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Oocytes were continuously perfused with ND-96 at a rate of 2 ml/min in a 150-μl chamber. Drugs were delivered from a 96-well plate using disposable tips and administrated at a rate of 2 ml/min for the first 2 s, and thereafter at 1 ml/min. In activation experiments, acetylcholine and succinylcholine were applied for 20 s. To determine whether succinylcholine inhibited acetylcholine-induced currents, succinylcholine was coapplied and preapplied with acetylcholine for 55 s before a 20-s application of both acetylcholine and succinylcholine. Between each drug application, there was a 6-min washout period to allow clearance of the drugs and to avoid desensitization of the channels. Before and after each concentration-response experiment, three control responses were recorded using an EC50 acetylcholine concentration for each receptor subtype to exclude desensitization (precontrol and postcontrol). Experiments were rejected if the postcontrol response was less than 80% of the precontrol response. To adjust for the level of channel expression, the responses in agonist concentration-response experiments were normalized to peak response in each oocyte. For inhibition experiments, responses in each oocyte were normalized to the mean of the second and third acetylcholine precontrols.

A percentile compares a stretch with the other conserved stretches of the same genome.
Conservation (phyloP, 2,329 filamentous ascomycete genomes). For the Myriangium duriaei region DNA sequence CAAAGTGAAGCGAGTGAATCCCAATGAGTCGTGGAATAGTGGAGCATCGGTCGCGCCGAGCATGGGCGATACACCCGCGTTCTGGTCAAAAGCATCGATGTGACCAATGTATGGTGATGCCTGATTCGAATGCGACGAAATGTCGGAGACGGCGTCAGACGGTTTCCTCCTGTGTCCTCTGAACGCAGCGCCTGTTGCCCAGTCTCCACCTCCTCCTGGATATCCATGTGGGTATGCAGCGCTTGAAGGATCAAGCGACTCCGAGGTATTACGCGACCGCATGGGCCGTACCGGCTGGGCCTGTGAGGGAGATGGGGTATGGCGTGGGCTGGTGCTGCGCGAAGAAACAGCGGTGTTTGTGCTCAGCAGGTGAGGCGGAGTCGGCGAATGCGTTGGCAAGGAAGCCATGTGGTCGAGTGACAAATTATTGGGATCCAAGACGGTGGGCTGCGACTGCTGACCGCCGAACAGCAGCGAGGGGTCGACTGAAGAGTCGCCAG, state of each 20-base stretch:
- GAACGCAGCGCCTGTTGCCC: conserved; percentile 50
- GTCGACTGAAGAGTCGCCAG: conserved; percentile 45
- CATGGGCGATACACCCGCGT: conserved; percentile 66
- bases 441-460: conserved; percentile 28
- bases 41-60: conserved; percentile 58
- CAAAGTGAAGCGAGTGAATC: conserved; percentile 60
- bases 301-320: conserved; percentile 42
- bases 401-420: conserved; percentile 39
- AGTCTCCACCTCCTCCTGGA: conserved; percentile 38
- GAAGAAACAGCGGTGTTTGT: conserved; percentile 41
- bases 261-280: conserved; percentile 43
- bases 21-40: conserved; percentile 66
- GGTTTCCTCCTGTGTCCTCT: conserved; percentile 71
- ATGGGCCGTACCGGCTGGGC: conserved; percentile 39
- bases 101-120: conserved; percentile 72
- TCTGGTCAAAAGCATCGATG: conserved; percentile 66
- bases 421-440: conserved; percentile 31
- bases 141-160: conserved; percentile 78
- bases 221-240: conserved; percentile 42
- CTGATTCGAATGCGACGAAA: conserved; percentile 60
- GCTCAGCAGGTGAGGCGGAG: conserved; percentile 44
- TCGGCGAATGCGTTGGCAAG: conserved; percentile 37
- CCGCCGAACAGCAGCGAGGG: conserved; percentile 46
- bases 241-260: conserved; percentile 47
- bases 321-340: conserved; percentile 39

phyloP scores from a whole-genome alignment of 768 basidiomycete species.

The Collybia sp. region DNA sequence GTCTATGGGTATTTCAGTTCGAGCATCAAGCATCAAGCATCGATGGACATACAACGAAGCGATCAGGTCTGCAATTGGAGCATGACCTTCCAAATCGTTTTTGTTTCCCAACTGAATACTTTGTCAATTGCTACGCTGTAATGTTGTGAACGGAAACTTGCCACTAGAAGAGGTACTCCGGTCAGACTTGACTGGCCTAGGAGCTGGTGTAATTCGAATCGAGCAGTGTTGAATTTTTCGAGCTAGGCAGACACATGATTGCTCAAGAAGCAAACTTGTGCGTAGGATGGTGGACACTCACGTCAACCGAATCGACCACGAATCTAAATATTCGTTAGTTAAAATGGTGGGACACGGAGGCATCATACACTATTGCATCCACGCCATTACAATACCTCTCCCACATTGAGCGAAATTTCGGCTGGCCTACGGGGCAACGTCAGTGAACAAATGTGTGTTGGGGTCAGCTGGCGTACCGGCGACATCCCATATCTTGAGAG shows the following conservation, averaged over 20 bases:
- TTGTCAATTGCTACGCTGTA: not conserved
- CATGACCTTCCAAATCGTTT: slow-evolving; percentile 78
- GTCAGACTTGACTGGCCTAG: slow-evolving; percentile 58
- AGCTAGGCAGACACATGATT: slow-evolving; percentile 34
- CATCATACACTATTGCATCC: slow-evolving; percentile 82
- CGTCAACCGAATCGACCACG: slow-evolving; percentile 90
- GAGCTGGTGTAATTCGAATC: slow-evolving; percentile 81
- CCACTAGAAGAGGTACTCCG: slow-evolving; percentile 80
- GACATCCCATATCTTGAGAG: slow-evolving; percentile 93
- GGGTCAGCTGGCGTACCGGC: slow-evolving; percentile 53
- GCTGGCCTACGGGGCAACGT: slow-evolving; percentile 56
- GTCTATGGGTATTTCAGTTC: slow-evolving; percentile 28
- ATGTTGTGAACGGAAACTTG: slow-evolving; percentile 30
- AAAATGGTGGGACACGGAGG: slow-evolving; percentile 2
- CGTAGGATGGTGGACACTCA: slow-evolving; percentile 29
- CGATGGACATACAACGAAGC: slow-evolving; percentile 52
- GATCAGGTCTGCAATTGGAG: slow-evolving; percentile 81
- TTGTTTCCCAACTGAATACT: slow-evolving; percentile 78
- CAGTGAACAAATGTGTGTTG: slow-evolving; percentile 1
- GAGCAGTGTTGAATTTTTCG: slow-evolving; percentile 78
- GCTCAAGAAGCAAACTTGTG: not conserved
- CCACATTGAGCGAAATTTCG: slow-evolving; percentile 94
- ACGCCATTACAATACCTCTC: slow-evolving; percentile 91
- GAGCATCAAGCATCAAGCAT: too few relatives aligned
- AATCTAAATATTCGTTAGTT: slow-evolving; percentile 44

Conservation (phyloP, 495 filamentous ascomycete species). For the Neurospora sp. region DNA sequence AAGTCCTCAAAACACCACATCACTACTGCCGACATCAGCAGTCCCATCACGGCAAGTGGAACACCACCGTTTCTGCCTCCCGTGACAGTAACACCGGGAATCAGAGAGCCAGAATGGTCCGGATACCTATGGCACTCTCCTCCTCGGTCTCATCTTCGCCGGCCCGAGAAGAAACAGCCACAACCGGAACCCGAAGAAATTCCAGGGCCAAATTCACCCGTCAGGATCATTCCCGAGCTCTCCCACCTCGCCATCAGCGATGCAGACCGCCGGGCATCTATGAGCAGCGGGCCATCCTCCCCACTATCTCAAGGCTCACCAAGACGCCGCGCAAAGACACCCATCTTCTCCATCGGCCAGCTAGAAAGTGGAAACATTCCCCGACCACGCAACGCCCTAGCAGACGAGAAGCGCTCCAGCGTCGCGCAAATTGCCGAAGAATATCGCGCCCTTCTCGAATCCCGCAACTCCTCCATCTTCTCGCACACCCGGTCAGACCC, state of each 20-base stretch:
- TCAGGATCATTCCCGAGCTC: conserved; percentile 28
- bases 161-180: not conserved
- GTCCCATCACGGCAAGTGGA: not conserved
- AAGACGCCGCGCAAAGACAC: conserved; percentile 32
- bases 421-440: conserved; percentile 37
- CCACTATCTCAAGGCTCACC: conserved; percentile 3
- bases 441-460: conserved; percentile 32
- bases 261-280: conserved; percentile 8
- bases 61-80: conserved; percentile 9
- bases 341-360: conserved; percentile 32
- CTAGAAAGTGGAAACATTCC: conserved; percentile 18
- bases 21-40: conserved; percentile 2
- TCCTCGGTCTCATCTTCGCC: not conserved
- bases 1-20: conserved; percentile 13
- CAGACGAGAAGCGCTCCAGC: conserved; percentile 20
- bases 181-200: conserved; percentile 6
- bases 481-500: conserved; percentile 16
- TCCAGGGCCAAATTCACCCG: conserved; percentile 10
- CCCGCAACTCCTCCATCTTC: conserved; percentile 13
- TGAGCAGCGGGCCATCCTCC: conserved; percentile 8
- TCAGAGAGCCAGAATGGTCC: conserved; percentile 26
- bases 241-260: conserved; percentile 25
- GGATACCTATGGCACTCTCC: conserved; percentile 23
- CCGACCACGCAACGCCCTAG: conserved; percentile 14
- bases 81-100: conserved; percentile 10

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Succinylcholine, acetylcholine, and butyrylcholinesterase were purchased from Sigma. Chemicals used in buffers were purchased from Sigma or Merck (Nottingham, United Kingdom) unless otherwise stated. Stock solutions of 1 mm acetylcholine and succinylcholine were prepared in ND-96 buffer and frozen. All drugs were then diluted in ND-96 immediately before use.
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Data Analysis and Statistics